Whenever I read any of the accounts of the exodus from Egypt (or watch The Ten Commandments), I feel rather smug: “Those silly Israelites, they don’t see that God is with them in the wilderness, and so they look to idols for help.” I turn out the light and go to sleep, feeling secure. I then wake up the next morning, read the paper, and discover anew that the world is not so safe; I receive a phone call and hear that a loved one is facing a crisis; I get a reminder of a doctor’s appointment and tension builds as I think of what he might find. I comfort myself that there are buffers, people and institutions, between me and the dangers that abound. Hazards pile up and I seek more safeguards, disregarding how they can fail. These buffers have become my personal golden calf, constructed to help me avoid the wilderness.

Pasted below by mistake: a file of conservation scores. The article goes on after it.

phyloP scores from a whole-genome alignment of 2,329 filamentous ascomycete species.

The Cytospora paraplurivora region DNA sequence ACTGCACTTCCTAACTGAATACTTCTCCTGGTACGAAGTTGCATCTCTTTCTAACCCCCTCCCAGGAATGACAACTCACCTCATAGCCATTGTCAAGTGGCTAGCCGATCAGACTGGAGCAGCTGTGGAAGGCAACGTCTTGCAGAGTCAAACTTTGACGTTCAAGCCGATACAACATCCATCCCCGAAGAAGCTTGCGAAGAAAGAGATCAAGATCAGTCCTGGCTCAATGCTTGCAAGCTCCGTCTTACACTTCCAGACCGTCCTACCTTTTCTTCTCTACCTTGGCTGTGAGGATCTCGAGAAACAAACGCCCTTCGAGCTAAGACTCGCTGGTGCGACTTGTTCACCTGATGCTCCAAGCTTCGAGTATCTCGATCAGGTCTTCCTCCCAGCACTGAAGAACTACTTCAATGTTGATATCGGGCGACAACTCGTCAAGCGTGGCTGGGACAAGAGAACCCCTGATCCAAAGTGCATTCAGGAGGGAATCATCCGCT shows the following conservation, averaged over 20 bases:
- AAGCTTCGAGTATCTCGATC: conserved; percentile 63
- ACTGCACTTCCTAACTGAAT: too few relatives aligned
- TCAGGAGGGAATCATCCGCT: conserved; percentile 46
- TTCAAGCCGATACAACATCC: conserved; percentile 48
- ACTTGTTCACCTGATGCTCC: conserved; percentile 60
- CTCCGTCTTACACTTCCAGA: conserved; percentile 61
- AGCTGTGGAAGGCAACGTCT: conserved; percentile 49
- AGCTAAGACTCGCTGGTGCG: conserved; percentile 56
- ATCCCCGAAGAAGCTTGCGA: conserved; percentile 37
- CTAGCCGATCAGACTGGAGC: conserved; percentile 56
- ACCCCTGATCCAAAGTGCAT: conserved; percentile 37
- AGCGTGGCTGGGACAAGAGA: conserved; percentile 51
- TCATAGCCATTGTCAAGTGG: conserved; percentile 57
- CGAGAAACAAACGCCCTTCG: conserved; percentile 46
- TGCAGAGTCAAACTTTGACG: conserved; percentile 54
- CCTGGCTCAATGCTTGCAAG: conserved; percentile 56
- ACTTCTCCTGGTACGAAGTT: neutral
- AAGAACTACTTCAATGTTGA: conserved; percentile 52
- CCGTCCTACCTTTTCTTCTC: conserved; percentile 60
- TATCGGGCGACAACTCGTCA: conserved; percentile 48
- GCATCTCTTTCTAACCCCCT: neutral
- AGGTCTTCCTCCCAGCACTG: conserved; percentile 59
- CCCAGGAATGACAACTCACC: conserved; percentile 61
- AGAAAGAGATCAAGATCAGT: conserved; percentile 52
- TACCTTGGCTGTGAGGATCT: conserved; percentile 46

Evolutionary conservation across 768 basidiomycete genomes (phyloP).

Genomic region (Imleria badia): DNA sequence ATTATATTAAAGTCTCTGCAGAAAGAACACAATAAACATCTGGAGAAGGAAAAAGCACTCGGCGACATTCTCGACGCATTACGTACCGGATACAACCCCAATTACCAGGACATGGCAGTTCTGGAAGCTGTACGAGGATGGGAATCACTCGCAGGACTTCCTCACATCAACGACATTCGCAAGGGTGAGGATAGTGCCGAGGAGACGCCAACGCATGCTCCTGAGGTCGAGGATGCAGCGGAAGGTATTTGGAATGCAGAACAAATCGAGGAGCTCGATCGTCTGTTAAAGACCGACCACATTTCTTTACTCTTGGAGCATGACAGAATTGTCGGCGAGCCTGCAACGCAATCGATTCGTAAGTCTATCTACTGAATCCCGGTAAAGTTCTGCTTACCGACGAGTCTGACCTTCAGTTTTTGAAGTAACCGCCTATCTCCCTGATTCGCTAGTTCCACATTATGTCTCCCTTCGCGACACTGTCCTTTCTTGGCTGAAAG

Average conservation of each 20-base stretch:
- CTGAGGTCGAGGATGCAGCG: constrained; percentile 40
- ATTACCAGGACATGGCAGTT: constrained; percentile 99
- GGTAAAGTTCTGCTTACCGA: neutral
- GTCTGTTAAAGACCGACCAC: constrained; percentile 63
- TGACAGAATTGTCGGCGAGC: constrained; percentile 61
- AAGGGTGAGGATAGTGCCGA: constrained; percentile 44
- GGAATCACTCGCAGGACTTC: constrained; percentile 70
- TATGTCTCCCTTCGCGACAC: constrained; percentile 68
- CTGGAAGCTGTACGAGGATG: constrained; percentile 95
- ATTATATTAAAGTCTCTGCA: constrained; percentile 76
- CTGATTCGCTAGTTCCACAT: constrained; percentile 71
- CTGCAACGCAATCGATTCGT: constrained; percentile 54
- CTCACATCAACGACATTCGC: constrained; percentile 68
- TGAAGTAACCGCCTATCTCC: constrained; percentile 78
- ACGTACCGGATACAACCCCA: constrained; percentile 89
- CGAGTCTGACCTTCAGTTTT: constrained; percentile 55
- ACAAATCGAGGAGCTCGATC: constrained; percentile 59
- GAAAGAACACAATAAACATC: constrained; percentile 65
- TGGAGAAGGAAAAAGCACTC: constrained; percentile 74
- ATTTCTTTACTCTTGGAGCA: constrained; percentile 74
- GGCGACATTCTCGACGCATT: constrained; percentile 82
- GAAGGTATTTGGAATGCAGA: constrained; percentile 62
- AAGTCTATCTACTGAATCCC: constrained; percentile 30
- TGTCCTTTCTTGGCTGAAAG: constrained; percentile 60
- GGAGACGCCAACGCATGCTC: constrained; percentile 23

The wilderness, however, is far more powerful than any golden calf I can find. The wilderness has the power of God within it. I cannot decide if God places us in the wilderness deliberately, or if, since that is where we are going to be on a fairly regular basis, that is where God waits for us. It is certainly in the wilderness that I find myself turning to God on a daily, even hourly, basis. When life is good, I pray to God and offer thanks, but it is almost perfunctory since I am not in need. And it is in need, in the wilderness of hurt and anger, that I perceive God most.
In some ways, I envy the Israelites that golden calf is hard to deny. My idols are dangerous in that they are not so blatant. The sooner I recognize them, the sooner I encounter God. That is my daily struggle.